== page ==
You are a vocal advocate of the Sunshine Policy, late South Korean President Kim Daejung’s stance on North Korea. What are your thoughts on how South Korea is managing relations with North Korea today?
The Sunshine Policy has three principles: zero-tolerance of North Korea’s military provocation, abandonment of the idea of unification by absorption, and promotion of exchange and cooperation that could shape the milieu for de facto unification, namely the union of the North and South Korean states. The policy also emphasizes and recognizes the importance of North Korean identity. Trust can be built only after mutual recognition and dialogue. I fully support President Park’s “Korean Peninsula Trust Process”, which is very similar to the Sunshine Policy. However, I do not see any progress in its application. There is a huge gap between her policy ideal and its actual implementation. North Korea is under a siege mentality, and incentives to break the current impasse should come from the South, comparatively the stronger and more prosperous country.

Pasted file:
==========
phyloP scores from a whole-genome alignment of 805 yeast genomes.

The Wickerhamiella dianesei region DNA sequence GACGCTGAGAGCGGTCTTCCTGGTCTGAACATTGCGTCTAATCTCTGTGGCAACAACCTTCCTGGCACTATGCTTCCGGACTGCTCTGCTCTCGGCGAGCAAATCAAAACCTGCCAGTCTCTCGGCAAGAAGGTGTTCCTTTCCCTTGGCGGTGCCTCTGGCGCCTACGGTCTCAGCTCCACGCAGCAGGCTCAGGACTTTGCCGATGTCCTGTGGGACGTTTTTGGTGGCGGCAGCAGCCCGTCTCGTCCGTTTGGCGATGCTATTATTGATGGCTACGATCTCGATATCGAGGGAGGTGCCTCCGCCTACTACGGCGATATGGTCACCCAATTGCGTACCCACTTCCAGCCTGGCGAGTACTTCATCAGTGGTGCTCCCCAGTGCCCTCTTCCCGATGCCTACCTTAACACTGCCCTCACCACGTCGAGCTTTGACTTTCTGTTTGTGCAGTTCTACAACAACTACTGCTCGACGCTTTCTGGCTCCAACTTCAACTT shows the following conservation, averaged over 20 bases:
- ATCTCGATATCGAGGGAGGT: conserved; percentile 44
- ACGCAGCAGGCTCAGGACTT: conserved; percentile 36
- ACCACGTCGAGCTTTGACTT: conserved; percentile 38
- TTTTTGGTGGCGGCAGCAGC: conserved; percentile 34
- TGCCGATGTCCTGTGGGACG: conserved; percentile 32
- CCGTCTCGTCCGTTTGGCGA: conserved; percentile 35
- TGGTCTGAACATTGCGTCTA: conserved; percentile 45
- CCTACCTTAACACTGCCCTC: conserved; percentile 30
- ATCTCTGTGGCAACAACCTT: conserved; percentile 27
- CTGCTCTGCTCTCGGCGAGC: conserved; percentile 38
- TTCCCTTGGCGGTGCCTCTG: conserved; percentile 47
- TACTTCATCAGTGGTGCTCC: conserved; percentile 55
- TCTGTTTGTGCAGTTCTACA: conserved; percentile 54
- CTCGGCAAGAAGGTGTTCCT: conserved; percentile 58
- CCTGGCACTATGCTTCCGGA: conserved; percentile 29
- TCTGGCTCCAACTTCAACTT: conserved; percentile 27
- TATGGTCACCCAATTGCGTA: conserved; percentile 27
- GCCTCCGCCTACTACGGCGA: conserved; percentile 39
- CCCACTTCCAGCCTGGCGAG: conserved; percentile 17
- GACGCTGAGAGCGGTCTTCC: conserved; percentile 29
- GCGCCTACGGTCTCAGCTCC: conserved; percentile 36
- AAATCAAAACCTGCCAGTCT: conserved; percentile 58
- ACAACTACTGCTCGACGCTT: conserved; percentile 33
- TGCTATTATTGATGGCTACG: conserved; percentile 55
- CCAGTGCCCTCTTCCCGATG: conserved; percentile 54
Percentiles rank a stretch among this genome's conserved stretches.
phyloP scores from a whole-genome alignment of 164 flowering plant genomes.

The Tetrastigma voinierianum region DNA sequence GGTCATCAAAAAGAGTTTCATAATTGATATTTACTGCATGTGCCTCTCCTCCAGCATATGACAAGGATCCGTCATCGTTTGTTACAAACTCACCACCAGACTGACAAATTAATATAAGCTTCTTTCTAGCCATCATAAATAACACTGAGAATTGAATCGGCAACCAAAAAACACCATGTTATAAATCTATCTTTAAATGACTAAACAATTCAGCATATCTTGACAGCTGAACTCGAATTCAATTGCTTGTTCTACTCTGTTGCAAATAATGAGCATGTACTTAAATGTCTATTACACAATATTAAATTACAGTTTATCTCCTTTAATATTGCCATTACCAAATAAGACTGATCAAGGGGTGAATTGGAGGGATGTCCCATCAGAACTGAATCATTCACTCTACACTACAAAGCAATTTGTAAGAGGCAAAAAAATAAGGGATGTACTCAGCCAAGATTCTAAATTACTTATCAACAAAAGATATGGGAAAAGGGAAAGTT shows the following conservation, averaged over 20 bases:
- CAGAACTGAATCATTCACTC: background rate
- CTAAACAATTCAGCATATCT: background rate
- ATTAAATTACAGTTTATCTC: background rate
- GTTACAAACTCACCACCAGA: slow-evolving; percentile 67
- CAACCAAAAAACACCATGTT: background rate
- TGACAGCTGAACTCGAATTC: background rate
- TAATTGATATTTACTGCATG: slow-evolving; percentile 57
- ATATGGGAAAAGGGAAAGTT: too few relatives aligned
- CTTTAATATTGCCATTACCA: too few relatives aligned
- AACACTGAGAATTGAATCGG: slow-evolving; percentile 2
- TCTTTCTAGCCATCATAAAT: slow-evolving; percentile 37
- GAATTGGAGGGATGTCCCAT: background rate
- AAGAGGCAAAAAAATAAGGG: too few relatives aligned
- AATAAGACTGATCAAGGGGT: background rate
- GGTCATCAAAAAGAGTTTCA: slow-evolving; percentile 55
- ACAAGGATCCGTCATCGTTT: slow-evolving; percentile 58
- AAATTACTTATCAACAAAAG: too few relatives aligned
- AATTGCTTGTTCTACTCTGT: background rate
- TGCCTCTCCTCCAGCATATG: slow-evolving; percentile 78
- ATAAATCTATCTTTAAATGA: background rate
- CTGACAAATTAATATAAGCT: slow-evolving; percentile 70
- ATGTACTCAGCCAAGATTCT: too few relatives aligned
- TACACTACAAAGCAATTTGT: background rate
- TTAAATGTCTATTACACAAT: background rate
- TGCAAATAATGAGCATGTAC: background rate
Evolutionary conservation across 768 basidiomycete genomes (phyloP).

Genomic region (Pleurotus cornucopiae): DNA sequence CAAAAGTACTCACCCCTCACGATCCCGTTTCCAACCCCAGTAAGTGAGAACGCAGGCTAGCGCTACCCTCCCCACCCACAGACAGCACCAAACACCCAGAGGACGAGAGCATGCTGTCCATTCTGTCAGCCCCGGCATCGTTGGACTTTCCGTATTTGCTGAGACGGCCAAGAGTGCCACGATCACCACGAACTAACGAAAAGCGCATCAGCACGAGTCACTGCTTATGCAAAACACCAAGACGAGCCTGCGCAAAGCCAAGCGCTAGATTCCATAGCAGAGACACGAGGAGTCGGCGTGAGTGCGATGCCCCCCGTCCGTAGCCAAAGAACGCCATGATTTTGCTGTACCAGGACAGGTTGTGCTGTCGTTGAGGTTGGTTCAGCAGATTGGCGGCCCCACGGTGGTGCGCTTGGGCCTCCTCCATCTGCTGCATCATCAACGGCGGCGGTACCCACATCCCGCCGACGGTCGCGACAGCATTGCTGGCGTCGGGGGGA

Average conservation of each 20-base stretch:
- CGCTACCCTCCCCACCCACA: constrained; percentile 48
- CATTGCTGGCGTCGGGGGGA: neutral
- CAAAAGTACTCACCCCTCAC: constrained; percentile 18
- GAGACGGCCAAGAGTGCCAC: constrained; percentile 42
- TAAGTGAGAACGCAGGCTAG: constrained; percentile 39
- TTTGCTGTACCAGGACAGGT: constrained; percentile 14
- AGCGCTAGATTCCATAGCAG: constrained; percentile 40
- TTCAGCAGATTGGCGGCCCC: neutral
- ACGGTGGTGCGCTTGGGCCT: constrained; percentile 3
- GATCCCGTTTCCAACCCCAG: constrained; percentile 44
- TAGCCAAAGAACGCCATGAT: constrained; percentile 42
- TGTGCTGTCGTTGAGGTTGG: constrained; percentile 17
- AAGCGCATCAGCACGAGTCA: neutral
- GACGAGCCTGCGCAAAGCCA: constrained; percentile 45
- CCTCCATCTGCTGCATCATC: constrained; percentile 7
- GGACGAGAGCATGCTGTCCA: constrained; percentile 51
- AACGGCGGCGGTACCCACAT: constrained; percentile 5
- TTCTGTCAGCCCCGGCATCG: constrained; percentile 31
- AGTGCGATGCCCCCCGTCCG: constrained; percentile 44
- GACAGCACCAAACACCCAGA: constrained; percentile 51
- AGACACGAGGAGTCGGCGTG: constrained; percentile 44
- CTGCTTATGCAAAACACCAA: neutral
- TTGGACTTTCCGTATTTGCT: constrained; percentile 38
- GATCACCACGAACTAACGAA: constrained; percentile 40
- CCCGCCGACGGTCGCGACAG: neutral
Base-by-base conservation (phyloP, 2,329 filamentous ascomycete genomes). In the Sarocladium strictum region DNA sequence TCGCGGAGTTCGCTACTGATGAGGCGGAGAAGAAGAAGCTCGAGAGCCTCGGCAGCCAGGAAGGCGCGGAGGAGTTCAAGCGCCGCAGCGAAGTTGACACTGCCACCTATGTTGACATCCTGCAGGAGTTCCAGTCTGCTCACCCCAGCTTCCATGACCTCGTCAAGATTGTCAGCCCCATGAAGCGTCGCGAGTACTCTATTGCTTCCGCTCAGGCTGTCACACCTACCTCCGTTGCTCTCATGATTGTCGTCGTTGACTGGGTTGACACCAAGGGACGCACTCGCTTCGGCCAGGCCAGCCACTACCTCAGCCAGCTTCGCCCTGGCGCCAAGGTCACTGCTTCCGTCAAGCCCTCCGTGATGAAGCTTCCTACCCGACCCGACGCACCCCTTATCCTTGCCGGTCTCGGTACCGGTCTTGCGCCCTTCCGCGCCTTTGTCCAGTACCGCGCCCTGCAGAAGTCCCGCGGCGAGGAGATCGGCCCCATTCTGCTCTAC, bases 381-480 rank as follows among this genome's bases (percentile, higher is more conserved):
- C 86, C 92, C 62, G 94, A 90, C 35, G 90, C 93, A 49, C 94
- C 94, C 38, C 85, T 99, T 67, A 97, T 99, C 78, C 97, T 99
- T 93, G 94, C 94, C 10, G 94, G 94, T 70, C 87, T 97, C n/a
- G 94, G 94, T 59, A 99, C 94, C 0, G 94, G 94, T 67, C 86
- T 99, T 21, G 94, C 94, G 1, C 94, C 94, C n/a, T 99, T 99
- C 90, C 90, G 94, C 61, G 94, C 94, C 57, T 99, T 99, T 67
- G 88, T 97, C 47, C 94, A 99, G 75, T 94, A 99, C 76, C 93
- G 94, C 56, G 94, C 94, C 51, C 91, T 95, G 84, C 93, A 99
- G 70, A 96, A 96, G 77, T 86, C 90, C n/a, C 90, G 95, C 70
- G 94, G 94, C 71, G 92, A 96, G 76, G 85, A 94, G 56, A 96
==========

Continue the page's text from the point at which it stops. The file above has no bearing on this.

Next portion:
The policy of the current Japanese government to assume a military role outside its borders, something that it has not done since World War II, has reportedly created some concern in South Korea. The United States seeks positive relations with both of its allies. How do you recommend that it manage this challenge?